Image: Ambassador Ariyasinha in a discussion with Sri Lanka delegation to just concluded CESCR 61 Sri Lanka session. © s.deshapriya.
Sri Lanka’s Ambassador and Permanent Representative to Geneva Ravinatha P. Aryasinha told UNGRC 35th session that Sri Lanka has taken a number of important steps to uphold the independence of the judiciary and lawyers. He was Responding to former UN Special Rapporteur Mónica Pinto’s report on Sri Lanka. TheInteractive Dialogue with the Special Rapporteur on the Independence of Judges & Lawyers took place on 12th June at the 35th session of the UNHRC.
Speaking on the 19th amendment to the constitution Ambassador Aryasinha said that ” in terms of the 19th Amendment, the appointment of the Attorney General by the President is subject to the approval of the Constitutional Council. Previously, the President had the authority to appoint the Attorney General on the observations of the Parliamentary Council. Under the previous government (before 8 January 2015), the Attorney General’s Department was placed directly under the President, instead of its correct and traditional placement under the Ministry of Justice. This was rectified by the new Government soon after its election in January 2015, by placing the Department under the Ministry of Justice.”
Full text of the Ambassador Ravinatha P. Aryasinha :
Interactive Dialogue with the Special Rapporteur on the Independence of Judges & Lawyers
12 June 2017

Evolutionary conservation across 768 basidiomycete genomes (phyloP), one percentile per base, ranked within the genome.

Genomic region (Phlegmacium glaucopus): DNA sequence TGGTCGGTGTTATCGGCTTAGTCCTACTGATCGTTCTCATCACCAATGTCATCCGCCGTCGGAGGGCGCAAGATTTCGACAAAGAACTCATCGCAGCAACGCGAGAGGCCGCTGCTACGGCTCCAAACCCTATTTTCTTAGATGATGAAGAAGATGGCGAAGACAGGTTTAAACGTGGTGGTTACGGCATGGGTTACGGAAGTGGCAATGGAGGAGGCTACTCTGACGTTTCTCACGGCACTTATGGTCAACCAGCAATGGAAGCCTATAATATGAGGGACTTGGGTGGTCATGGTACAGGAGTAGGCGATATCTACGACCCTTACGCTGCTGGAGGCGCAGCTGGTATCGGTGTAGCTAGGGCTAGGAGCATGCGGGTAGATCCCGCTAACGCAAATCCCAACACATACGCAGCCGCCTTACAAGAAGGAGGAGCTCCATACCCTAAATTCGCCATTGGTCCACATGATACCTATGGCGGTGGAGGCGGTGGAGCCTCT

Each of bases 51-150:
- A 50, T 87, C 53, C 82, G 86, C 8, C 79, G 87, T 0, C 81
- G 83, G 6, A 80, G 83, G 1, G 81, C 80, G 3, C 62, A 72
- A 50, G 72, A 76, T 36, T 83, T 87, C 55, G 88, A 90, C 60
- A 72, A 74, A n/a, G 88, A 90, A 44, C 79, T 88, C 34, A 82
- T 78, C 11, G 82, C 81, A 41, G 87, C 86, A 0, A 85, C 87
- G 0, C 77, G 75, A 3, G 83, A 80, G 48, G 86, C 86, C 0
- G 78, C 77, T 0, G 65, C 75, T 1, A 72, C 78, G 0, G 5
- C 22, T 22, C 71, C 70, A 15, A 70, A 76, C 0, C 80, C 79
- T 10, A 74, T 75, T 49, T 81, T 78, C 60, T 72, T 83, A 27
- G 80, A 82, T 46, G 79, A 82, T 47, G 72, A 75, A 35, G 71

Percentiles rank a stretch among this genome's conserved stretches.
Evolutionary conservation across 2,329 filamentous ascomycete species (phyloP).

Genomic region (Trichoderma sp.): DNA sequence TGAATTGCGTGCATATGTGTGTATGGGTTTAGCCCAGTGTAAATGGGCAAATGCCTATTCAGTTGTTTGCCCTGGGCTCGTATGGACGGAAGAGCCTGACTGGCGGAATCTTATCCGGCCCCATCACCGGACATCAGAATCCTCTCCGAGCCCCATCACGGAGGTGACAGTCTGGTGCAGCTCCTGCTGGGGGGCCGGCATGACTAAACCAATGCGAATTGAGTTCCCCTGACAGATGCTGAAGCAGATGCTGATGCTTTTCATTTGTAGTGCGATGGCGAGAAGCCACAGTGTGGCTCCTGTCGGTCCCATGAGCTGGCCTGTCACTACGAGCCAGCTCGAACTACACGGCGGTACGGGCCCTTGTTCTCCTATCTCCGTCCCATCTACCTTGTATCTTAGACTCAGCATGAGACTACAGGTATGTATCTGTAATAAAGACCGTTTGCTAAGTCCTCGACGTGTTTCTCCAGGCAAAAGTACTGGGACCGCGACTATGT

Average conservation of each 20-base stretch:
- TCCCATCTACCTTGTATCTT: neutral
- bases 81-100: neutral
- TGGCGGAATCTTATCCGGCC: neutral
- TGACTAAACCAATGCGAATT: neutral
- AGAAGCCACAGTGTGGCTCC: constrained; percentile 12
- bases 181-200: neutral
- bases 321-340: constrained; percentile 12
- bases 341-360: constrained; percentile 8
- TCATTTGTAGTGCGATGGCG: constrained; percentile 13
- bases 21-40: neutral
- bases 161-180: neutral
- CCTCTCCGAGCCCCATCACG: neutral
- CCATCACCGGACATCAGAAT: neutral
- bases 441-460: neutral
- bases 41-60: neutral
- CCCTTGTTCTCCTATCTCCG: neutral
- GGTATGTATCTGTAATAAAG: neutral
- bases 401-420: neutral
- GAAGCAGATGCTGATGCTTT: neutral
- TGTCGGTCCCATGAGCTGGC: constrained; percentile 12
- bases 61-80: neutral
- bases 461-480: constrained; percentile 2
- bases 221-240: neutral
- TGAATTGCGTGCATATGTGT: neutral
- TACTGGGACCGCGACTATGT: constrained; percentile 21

Thank you for this opportunity to share the views of the Government of Sri Lanka on the report A/HRC/35/31/Add.1 prepared by Ms. Mónica Pinto, the former Special Rapporteur on the independence of judges and lawyers, following her visit to Sri Lanka, and presented to this Council by her successor, Mr. Diego García-Sayán. We take this opportunity to congratulate Mr. Diego García-Sayán on his appointment as Special Rapporteur on this important subject, and while expressing support for the mandate, affirm Sri Lanka’s interest in continuing to engage with him and his office.
Ms. Pinto undertook an official country visit to Sri Lanka, at the invitation of the Government, together with the Special Rapporteur on torture and other cruel, inhuman or degrading treatment or punishment from 29th April to 7th May 2016. This was the first visit to the country by a Special Rapporteur on the subject of the independence of judges and lawyers, and the Government of Sri Lanka was pleased to have received the Special Rapporteur, especially at a time when, with the mandate of the people, received at two important elections in the country in 2015, Sri Lanka has set out to undertake reform pertaining to the rule of law and governance.